Published On: Mon, Sep 2nd, 2019

Rift Valley fever outbreak reported in Central Africa Republic

By NewsDesk  @infectiousdiseasenews

Two weeks ago, officials with the Institut Pasteur of Bangui (IPB), Central Africa Republic reported a confirmed case of Rift Valley fever (RVF) in Bossembélé health district, Boali sub-prefecture.

Image/Marcos Elias de Oliveira Júnior (public domain)

The case-patient is a 45-year-old male farmer from Bogoin village who presented to the local health facility with fever, chills, headache, nausea, asthenia, myalgia, arthralgia and retro-ocular pain.

Laboratory analysis confirmed RVF.

Outbreak investigations carried out by the rapid response team identified seven additional suspected RVF cases from the same health district, five through records review in the local health facility and two by active case search in the affected community.

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A total of 12 blood specimens (five from suspected cases and seven from healthy control cases) were collected and are being analysed at the IPB; the test results are pending.

Additionally, animal health investigations carried out in the affected community reportedly identified sick domestic animals (mainly cows and sheep), manifesting symptoms such as runny nose, cough and diarrhea.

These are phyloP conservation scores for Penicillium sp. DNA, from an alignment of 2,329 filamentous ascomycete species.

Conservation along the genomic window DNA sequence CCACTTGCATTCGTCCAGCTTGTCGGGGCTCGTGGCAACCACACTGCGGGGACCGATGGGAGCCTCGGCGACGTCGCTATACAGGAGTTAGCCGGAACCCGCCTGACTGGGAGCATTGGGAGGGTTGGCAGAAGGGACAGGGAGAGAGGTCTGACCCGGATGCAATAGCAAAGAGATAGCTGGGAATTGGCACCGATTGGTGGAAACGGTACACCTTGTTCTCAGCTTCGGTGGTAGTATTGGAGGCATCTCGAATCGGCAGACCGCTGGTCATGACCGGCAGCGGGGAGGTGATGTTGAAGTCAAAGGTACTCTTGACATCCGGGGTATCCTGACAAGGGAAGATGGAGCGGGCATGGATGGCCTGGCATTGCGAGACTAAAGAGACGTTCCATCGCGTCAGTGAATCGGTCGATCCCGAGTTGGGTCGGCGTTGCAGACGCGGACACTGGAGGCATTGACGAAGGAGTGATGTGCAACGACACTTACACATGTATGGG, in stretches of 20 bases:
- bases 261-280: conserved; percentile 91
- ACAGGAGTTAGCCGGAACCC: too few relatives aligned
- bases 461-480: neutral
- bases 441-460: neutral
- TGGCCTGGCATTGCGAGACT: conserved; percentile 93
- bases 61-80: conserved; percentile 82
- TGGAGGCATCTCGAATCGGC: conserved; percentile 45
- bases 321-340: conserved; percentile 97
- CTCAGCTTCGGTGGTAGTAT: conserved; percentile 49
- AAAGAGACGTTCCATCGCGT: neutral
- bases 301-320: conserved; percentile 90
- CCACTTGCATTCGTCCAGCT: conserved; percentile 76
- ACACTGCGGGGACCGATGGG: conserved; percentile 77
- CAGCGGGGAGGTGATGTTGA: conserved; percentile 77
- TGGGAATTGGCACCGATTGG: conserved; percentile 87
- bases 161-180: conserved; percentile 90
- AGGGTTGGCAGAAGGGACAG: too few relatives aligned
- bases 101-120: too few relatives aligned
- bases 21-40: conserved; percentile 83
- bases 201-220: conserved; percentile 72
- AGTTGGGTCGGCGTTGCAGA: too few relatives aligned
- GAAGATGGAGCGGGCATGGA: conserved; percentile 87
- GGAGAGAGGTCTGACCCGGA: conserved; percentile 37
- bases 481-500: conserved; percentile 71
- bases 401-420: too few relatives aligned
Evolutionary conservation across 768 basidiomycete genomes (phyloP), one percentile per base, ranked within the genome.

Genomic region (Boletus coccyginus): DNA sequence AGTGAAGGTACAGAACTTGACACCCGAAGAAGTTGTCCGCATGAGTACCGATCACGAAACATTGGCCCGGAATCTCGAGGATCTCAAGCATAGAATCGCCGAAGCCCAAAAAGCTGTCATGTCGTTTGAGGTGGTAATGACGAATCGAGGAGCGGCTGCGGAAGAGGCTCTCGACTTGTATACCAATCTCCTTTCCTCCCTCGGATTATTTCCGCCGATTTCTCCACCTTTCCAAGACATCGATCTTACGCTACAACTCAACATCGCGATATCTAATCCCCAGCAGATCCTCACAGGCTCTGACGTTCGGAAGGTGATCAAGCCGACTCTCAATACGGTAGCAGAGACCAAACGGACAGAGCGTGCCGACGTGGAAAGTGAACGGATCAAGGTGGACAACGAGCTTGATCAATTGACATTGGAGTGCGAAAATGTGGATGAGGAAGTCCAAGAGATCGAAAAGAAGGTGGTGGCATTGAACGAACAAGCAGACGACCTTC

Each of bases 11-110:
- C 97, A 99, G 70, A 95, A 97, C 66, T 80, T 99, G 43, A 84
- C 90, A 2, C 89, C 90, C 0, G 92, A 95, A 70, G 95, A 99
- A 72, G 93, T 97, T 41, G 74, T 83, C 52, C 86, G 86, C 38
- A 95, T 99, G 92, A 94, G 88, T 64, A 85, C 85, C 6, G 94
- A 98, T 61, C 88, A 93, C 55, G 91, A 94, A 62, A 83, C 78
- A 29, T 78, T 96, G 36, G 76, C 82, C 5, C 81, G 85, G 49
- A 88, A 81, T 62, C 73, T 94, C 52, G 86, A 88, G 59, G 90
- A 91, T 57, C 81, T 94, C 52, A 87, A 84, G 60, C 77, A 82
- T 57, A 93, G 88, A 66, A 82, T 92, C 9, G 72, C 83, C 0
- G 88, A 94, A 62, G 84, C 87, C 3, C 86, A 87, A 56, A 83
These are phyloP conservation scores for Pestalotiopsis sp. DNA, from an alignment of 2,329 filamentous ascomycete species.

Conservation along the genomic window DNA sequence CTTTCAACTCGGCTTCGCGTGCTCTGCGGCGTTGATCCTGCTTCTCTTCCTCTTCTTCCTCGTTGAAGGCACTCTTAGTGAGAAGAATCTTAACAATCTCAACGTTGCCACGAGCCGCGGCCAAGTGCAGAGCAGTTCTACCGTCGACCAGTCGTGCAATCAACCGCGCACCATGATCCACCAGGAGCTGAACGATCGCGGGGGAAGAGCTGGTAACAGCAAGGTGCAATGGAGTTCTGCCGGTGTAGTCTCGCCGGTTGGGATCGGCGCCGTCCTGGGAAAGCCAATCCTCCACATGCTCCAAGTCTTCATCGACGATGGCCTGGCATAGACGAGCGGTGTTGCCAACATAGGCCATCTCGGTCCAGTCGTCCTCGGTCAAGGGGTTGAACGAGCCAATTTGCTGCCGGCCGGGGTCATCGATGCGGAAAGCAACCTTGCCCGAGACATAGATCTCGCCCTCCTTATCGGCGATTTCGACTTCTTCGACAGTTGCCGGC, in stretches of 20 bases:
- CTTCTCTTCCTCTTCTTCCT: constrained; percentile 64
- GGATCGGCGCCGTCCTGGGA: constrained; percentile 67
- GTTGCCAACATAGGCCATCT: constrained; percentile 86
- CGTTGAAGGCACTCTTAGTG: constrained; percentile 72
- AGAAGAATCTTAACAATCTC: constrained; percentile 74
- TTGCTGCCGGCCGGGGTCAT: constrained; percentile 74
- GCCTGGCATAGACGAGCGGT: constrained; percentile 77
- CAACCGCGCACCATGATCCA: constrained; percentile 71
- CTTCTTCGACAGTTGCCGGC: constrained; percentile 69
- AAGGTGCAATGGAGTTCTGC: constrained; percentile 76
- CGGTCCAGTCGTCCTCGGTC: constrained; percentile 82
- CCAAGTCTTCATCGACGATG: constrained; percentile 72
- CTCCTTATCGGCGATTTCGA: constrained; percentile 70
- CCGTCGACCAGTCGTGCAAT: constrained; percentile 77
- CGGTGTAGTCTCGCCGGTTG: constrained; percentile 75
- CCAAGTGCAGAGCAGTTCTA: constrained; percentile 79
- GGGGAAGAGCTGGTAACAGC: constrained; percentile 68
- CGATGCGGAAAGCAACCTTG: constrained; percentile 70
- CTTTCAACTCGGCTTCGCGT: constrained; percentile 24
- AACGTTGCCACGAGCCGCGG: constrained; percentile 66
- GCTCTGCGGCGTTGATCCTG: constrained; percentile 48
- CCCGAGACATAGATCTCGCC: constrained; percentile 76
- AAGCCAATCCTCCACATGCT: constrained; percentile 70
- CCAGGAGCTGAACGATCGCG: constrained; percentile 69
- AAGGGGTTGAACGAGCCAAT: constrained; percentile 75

A total of 21 blood specimens were collected from the sick animals (cows and small ruminants) and
taken for laboratory analysis and the test results are pending.

Rift Valley fever (RVF) is an illness that is primarily spread by direct contact with blood, fluids, or tissues of infected animals such as cattle, buffalo, sheep, goats, and camels. Less commonly, it can also be spread through mosquito bites.

Most people with RVF do not feel sick or have only mild illness. Symptoms of RVF include fever, weakness, back pain, dizziness, and weight loss. However, a small percentage (8%–10%) of people may have more serious illness, such as severe bleeding, swelling of the brain, or eye disease. Approximately 1% of people who get RVF die from the disease.

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  1. […] systems in place. People in Africa store waters in their home, leading to more mosquitoes which can carry disease. It is also common practice to use wastewater to irrigate crops, which means the diseases can then […]

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